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Calcutta HC: Infinitely Risky Proposition to Equate the State with the Government in Power, since that would be very Antithesis of a Democracy

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Article 19(1)(a) of the Constitution of India states that all citizens have the right to Freedom of Speech and Expression. It is one of the Fundamental Rights of every citizen in the country and the foundation of democracy. It gives us the right to express opinions and convictions freely by any mode of communication. Such communication also includes publishing one’s opinion and therefore the Freedom of Press is also a part of a strong foundation. The Judiciary must protect our Fundamental Rights and Sanmay Banerjee moved the Calcutta High Court on 22nd November 2019 against the State of West Bengal & Ors. for violating his freedom of speech and expression as well as Human Rights.

Facts of the Case

The writ petition, WP No. 21526(W) was filed on behalf of Sanmay Banerjee, a freelance journalist and a whistle-blower who runs to vernacular newspapers and YouTube Channels. The petitioner claimed that due to his exposure to corruption in political quarters, he has been subjected to repeated threats.

The primary cause of filing the petition was that the petitioner was allegedly picked up on 17th October 2019 by the Officer-in-Charge of the Khardah Police Station without any prior notice. He was tortured and beaten in the precinct and taken into custody by the Purulia Dist. Cyber Crime Police Station and arrested under the following sections of the Indian Penal Code;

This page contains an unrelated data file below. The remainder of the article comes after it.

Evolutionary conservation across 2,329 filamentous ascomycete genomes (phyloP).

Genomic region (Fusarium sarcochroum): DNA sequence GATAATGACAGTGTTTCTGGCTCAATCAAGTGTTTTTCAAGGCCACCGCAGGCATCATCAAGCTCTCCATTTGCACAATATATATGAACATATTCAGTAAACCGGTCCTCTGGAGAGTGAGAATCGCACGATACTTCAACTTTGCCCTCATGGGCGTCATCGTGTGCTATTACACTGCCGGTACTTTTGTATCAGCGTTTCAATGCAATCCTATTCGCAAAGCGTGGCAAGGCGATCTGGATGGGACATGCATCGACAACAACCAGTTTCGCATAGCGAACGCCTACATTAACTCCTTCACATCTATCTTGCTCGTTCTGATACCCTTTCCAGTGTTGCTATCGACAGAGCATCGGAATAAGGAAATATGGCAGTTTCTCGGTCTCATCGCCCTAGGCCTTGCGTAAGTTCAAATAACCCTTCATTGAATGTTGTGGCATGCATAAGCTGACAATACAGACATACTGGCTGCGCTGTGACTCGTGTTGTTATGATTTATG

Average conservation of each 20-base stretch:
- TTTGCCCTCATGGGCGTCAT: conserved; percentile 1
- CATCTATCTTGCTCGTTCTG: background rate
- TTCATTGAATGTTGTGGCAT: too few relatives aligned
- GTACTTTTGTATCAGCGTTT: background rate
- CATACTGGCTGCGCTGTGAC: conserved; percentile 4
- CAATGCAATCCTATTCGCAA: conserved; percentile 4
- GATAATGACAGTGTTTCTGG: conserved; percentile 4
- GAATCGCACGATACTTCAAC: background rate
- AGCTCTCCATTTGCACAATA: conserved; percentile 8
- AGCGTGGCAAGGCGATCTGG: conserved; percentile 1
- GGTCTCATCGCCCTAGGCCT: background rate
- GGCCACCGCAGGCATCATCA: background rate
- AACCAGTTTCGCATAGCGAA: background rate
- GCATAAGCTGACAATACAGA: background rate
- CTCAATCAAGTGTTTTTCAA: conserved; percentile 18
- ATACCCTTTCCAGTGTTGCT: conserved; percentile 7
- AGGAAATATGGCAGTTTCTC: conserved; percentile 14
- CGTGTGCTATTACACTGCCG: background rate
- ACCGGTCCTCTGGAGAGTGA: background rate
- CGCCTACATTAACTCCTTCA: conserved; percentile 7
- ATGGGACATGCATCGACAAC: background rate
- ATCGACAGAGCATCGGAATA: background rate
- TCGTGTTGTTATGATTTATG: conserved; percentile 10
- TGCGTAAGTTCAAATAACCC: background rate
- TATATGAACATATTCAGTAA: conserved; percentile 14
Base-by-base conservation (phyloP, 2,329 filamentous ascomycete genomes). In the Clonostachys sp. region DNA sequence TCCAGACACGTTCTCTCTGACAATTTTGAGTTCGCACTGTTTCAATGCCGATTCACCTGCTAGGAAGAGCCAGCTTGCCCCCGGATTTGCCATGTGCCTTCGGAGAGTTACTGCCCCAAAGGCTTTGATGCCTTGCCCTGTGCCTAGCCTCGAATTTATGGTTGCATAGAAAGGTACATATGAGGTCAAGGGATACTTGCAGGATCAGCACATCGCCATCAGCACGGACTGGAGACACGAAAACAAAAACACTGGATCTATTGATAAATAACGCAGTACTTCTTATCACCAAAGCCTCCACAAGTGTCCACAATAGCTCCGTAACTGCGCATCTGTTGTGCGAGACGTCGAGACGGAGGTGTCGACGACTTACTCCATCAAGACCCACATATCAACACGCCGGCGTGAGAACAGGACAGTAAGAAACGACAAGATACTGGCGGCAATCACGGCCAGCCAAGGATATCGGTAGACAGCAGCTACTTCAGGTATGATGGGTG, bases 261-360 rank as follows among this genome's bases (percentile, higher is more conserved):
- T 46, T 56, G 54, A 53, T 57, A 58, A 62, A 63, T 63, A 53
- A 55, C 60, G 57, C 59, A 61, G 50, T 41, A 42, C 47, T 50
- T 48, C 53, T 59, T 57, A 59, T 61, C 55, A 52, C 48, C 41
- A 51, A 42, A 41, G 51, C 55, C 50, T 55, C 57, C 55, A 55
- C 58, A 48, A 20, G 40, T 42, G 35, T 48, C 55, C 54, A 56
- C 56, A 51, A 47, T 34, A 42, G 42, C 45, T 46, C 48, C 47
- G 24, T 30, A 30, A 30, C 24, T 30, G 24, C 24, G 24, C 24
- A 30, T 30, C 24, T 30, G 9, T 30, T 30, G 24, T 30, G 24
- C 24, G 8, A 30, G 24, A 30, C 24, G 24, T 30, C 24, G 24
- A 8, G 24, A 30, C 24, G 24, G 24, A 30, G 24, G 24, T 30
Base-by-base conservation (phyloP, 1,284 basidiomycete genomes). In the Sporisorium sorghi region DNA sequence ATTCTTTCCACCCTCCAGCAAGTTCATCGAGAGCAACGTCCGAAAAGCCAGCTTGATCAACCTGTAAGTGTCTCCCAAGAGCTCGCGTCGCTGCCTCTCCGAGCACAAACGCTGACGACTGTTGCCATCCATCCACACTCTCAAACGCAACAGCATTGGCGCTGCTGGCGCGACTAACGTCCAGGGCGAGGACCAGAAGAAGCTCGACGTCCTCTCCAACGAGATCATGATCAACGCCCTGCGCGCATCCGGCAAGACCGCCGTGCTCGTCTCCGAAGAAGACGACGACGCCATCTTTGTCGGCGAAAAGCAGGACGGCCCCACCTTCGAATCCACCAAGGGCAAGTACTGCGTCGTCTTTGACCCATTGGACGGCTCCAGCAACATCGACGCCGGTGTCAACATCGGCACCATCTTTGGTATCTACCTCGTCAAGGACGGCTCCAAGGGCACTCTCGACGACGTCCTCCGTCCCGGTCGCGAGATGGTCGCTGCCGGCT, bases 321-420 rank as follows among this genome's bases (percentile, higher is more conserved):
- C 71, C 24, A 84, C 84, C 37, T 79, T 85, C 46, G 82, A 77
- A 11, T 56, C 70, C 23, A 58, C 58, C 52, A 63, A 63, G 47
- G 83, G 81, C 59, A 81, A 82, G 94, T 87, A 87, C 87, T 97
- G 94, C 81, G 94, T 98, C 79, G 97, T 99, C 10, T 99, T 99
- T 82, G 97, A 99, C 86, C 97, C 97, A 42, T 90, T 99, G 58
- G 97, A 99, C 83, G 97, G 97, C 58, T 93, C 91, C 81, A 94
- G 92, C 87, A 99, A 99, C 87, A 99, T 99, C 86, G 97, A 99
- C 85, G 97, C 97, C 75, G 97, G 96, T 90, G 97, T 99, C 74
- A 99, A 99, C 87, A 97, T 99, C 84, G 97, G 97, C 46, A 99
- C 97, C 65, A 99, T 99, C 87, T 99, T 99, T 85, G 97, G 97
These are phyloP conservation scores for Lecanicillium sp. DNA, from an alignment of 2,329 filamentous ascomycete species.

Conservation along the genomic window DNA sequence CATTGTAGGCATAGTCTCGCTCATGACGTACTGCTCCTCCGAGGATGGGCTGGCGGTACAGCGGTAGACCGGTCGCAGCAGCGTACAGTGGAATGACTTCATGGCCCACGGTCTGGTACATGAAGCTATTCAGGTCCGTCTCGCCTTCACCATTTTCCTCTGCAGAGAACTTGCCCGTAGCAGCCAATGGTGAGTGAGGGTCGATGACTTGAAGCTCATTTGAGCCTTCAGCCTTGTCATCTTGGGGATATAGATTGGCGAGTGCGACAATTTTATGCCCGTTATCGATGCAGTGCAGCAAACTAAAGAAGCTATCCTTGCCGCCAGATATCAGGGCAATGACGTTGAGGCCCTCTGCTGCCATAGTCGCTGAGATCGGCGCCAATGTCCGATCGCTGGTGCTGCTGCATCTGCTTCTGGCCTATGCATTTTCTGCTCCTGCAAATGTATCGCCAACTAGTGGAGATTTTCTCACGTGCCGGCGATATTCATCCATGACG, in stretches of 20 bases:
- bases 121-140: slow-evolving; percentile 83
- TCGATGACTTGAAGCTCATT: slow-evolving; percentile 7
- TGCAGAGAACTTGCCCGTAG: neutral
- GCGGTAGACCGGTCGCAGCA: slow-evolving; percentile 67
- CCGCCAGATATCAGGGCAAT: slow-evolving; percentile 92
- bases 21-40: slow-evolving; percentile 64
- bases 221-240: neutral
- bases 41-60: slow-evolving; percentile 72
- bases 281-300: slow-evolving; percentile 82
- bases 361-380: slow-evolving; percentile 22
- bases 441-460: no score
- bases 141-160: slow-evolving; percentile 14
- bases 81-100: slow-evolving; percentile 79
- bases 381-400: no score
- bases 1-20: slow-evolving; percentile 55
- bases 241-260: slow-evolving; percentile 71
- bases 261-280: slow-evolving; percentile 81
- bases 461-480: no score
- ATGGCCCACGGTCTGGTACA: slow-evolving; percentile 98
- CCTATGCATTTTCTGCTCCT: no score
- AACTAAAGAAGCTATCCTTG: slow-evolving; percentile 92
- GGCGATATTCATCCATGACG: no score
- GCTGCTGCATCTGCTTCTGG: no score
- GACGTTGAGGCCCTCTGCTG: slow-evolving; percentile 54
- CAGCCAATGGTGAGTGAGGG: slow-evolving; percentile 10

1. Sec 465: punishment for forgery,
  2. Sec 469: forgery for purpose of harming reputation,
  3. Sec 500: punishment for defamation,
  4. Sec 504: intentional insult with the intent to provoke breach of peace,
  5. Sec 505(1)(b): with intent to cause, or which is likely to cause, fear or alarm to the public whereby any person may be induced to commit an offence against the State or against the public tranquillity read with Sec 66 of the Information Technology Act, 2000: punishment for sending offensive messages through communication services.

The petitioner was produced before the Chief Judicial Magistrate, Purulia on 18th October which was rejected and extended till the 20th of October. Due to intense mental and physical trauma, he had to be treated in the hospital till 3rd November 2019.

Arguments by the Petitioner’s Counsel

The learned senior counsel on behalf of the petitioner made the following arguments:

  1. Sections under which the petitioner was allegedly booked were either non-cognizable (a case in which police does not have the authority to arrest without a warrant) or bailable (crimes that are not serious) or both. In such cases, the police are not authorized to start an investigation on their own without an order of the competent Magistrate.